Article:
Thursday, February 22, 2007
Follow-up meeting with Joseph, a farmer using the Coffee Bicycle
Joseph is an older farmer than Celestin and doesn't use the bicycle as much. He is also not a thorough in documenting his activities as Celestin and does not openly express and point out the highlights of the bicycle. But the information I did receive showed positive results.
Joseph, his wife and 8 children live in the Cyendajuru zone of the Maraba cooperative. He owns 600 coffee trees, and last year he produced 800 kilos of coffee cherries, the year before he produced 730 kilos. So last year he roughly made 96,000 frw ($175USD - using the 550frw/$1USD exchange) when he dropped off the coffee to the washing station, then when the coffee was bought he made an additional premium of 24,000 frw ($44). We hope this premium price will triple with the added quality that the coffee will bring with improved transportation. We predict an increase of $0.10 - $0.15 a pound for this coffee. I am not sure exactly how these premium profits are divided between the cooperative operations and the farmers, but roughly 30% goes to the management/operations and 70% to their farmers. So for Joseph's last season this translates into an increased income of 68,000 frw ($123) at $0.10 and an increase of 102,000 frw ($185). This, of course, it hypothetical and the true increased premiums will be determined as the coffee bicycle coffee has undergone quality testing during the coffee season.
Joseph documented a few of his longer trips for me. Last week he took 100 kilos of agricultural product to Butare, about 30 km away. He takes a dirt road to get to Butare which is characterized by one long hill. Before with the standard bicycle he would push the bicycle the entire way and not pedal. With the coffee bicycle he pushes the bicycle 2 times, and rides the rest of road riding the bicycle. With the coffee bicycle he is able to save 30 minutes each way. He is normally packing more than 100 kilos on the coffee bicycle to the markets, and with the older bicycle it would be 20-30 kilos less and he would use 25% more time to transport the less weight.
If there was something that Joseph would change about the bicycle he would want the rack above the rear tire to be wider. He thinks that the racks on the sides down near the axels are helpful also, but is more used to placing things on a higher rack. He also thinks that the racks should not be made out of wood since there is a negative stigma about any type of wood being used on a bicycle, why? I don't know. He suggests that any form of a rack ought to be made out of metal, and this makes sense since all the bicycle racks that are found here are made out of roughly welded rebar. Also the bicycle is long and with the heavier loads that he ambitiously straps on it he finds it more difficult to push up hills when it is necessary. There are plans to make a shorter wheelbase coffee bicycle in the future.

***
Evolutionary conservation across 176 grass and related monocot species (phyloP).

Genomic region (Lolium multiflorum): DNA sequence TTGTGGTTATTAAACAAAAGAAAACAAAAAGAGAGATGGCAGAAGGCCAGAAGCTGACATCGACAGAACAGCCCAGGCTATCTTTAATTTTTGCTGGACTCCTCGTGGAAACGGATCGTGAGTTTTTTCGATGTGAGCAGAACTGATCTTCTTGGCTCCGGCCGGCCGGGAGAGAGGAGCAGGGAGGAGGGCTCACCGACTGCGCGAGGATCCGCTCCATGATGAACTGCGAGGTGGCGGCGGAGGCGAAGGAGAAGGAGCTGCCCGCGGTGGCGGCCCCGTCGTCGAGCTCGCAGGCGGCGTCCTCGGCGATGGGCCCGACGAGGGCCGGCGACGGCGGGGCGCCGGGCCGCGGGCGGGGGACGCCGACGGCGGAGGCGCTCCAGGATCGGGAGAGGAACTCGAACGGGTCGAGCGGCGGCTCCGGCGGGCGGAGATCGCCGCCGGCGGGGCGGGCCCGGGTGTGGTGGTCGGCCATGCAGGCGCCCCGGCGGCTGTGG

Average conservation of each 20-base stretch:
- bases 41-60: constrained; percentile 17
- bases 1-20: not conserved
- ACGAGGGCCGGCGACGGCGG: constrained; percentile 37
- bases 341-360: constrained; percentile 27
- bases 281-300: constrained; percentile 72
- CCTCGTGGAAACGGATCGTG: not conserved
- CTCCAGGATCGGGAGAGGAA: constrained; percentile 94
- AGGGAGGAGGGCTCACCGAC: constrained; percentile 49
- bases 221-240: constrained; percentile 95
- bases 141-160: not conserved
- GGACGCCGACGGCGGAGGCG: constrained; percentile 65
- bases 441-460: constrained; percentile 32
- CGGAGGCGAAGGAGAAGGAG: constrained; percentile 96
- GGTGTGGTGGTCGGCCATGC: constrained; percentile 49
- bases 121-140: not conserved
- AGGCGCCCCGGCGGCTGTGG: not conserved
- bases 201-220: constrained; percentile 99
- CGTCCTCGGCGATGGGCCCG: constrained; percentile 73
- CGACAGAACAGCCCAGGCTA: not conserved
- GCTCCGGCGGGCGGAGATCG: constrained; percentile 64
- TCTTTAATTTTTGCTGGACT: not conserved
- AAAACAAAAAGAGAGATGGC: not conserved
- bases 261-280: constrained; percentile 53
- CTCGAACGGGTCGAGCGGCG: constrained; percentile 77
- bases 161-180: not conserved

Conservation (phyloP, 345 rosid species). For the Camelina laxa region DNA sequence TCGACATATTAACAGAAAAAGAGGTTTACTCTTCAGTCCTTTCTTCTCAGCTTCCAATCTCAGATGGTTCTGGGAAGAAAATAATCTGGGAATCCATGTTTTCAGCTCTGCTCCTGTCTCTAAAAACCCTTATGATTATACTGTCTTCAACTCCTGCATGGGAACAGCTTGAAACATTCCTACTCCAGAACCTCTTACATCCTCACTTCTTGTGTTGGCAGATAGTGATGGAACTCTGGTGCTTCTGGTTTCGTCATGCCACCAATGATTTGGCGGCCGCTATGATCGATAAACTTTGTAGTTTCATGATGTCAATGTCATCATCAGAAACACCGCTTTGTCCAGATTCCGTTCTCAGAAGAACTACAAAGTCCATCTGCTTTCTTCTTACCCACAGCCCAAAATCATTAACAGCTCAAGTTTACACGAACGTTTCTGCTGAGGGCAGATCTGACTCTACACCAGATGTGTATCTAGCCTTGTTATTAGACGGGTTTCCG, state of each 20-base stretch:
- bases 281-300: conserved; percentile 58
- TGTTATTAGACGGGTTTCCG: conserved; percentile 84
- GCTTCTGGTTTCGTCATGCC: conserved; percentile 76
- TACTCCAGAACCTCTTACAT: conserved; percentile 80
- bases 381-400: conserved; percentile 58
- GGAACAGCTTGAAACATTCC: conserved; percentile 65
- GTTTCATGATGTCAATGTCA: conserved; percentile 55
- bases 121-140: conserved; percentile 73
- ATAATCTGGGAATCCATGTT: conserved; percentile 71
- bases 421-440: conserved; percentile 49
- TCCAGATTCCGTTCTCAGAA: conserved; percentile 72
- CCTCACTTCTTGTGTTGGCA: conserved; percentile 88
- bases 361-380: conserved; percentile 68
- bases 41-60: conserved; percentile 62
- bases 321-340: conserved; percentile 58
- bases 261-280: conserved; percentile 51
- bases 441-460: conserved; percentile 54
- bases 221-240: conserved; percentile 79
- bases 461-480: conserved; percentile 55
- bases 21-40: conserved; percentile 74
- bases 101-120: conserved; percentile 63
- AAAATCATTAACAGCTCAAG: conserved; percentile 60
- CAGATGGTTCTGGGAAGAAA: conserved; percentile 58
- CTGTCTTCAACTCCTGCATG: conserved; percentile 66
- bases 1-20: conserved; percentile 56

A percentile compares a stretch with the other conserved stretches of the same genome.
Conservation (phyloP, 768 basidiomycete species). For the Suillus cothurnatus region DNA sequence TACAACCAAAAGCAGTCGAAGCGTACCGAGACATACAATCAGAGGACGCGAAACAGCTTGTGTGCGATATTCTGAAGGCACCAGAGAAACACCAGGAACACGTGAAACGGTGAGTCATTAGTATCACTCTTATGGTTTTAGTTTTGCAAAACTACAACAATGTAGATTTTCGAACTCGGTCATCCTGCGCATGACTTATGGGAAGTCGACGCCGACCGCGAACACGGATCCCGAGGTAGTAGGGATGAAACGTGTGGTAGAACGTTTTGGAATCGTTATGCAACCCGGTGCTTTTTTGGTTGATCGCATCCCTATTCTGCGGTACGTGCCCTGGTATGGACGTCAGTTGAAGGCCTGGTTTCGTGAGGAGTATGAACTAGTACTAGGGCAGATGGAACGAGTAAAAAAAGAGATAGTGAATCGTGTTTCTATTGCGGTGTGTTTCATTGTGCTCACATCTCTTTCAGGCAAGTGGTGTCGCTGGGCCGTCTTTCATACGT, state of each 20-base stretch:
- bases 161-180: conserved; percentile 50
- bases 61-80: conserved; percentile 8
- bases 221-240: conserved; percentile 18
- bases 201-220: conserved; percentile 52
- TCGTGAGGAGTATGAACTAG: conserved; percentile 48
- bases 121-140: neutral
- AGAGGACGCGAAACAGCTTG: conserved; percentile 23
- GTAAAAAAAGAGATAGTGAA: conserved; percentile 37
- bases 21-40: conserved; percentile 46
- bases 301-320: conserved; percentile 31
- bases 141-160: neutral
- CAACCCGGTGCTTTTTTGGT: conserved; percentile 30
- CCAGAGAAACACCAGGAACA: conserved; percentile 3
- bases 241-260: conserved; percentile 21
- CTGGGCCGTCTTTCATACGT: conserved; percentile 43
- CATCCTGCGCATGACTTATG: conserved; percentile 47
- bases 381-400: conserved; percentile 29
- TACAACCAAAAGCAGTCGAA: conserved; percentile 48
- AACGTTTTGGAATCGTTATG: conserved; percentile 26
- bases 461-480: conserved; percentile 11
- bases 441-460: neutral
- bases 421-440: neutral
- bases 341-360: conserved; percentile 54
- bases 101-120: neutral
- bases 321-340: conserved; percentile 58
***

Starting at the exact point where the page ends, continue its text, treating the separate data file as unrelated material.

After his month of using the bicycle he is excited about being on the list to receive one. He sees the worth in it and is willing to pay 70,000 frw ($127) for one.
The picture is the rack of his older bicycle. This rack supports his 80 kilo loads. The weight of these loads on these bicycles sits behind the axel of the rear wheel, so when the weight of the rider is off the front or if something in the road pops the front wheel off the ground, the weight of the load flies to the ground and the whole front of the bicycle stands strait up the air like a capsized boat. It usually takes more than the rider to lift of the load and ground the front wheel again. The whole thing is actually a pretty tricky process, the rider has to pay so much attention to how quickly he dismounts and keeps the load from flying to the ground. I have helped a few capsized bikes back to normality since being here. With the coffee bicycle this is not an issue though, since the weight it either in front of the rear axel or place on top of it.